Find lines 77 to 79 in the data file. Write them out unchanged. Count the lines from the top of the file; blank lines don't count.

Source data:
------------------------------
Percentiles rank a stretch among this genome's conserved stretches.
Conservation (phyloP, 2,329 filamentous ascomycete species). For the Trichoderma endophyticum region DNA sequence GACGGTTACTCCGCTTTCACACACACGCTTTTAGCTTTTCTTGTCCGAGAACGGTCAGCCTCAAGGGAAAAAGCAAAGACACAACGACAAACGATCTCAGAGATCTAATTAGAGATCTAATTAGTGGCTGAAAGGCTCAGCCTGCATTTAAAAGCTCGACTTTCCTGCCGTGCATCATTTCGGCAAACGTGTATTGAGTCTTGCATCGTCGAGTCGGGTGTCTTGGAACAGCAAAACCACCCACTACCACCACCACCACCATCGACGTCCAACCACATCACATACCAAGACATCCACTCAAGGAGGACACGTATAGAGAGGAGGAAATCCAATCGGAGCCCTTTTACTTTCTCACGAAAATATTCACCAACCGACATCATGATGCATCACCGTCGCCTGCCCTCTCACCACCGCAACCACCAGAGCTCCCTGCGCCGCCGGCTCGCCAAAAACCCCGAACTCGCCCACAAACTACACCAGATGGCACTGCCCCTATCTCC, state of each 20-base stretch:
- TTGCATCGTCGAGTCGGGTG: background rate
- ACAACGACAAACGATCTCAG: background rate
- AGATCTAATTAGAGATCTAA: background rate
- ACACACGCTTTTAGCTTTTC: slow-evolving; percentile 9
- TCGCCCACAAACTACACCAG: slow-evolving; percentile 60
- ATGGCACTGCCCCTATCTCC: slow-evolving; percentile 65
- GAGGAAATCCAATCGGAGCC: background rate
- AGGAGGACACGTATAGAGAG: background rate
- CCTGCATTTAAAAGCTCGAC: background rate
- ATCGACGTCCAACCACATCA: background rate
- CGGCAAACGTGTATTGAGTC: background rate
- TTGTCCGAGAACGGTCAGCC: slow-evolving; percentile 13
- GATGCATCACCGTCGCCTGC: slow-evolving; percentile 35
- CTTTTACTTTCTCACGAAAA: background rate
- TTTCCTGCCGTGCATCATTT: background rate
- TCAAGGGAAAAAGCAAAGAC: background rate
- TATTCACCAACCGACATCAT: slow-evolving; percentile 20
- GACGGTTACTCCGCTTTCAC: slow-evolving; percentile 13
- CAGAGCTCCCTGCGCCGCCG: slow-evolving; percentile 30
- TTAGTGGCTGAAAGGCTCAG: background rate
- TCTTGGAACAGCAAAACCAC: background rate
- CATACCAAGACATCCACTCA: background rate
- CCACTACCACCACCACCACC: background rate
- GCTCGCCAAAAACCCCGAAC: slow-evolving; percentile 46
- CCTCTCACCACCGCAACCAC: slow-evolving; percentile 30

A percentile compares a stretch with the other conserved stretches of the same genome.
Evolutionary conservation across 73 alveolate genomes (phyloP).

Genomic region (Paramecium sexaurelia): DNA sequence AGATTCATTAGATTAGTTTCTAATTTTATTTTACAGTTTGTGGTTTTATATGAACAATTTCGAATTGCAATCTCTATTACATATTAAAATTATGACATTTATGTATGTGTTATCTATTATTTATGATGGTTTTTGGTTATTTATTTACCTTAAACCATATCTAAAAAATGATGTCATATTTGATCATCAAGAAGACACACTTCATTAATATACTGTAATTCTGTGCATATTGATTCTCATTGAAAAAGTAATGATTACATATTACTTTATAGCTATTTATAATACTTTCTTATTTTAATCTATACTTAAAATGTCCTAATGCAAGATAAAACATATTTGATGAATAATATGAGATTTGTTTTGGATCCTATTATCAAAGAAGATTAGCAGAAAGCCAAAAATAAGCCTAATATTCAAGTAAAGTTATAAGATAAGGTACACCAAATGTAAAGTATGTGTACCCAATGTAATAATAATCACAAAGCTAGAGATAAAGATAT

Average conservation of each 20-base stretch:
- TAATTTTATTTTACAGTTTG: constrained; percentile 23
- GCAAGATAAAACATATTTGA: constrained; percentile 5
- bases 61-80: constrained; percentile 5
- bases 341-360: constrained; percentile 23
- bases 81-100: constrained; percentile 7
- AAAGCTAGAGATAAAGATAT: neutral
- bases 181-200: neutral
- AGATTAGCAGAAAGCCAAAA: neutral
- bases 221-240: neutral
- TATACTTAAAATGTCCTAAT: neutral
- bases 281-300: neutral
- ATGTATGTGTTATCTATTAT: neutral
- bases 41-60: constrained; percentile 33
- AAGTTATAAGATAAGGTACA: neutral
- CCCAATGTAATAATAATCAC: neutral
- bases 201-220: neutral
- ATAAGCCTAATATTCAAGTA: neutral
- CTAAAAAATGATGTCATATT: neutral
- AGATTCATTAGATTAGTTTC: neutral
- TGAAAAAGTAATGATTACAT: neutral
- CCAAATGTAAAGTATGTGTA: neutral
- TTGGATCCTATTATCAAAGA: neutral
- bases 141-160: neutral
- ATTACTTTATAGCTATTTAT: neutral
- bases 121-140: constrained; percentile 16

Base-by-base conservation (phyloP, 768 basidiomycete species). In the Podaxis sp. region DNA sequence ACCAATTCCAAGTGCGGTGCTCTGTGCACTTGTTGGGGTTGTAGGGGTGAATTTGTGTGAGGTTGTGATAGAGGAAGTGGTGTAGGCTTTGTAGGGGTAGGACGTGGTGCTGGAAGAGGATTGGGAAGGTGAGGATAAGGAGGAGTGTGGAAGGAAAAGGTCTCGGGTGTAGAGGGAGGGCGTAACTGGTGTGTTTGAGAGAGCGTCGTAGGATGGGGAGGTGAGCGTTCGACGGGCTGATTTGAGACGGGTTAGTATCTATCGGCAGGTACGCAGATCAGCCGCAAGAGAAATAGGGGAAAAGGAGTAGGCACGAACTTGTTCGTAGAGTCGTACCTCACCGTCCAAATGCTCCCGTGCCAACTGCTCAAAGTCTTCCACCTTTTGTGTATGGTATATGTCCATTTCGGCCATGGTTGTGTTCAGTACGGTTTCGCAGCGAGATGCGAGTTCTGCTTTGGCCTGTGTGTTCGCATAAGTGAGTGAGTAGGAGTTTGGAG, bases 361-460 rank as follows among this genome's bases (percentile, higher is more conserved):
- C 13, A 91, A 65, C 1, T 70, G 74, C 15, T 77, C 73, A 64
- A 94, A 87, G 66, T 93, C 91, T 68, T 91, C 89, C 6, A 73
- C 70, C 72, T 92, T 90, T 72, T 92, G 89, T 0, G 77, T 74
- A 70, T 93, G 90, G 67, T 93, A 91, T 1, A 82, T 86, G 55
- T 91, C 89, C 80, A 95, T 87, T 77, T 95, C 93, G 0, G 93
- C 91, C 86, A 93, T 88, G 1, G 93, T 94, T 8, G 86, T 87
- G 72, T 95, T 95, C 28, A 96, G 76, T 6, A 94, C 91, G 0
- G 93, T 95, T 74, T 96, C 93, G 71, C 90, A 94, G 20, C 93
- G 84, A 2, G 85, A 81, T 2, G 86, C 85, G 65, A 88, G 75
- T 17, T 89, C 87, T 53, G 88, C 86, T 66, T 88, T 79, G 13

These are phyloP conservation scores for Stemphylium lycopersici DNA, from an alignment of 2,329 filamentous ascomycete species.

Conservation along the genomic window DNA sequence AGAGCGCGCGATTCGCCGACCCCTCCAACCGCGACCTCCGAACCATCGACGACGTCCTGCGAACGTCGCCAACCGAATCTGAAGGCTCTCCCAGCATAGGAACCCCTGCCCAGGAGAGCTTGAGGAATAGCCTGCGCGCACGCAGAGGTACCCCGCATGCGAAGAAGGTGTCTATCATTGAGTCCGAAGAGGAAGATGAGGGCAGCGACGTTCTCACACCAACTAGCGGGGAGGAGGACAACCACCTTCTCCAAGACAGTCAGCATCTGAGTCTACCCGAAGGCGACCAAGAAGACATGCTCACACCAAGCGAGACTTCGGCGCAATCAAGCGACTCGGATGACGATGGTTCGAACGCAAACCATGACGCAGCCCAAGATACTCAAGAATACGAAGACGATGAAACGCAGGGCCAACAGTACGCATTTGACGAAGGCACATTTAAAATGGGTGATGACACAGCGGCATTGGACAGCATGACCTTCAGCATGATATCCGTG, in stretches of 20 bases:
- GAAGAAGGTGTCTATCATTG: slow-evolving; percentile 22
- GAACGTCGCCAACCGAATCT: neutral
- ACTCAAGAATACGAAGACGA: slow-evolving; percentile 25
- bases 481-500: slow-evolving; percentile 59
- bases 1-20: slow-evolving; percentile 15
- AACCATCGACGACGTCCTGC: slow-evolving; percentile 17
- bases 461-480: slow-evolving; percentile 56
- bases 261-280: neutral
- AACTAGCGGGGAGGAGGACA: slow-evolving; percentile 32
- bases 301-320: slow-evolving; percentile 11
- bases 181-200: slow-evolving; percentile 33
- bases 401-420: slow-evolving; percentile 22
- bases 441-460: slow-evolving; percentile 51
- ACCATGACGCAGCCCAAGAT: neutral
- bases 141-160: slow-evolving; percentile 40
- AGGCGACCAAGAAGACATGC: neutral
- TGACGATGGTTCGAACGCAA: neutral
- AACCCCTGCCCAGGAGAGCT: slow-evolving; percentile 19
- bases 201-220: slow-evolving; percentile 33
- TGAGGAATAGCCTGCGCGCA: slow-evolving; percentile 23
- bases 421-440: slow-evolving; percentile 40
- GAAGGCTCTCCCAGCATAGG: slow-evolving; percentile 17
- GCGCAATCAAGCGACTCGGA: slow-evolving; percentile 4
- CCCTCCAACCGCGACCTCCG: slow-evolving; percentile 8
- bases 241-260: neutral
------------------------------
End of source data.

- bases 261-280: neutral
- AACTAGCGGGGAGGAGGACA: slow-evolving; percentile 32
- bases 301-320: slow-evolving; percentile 11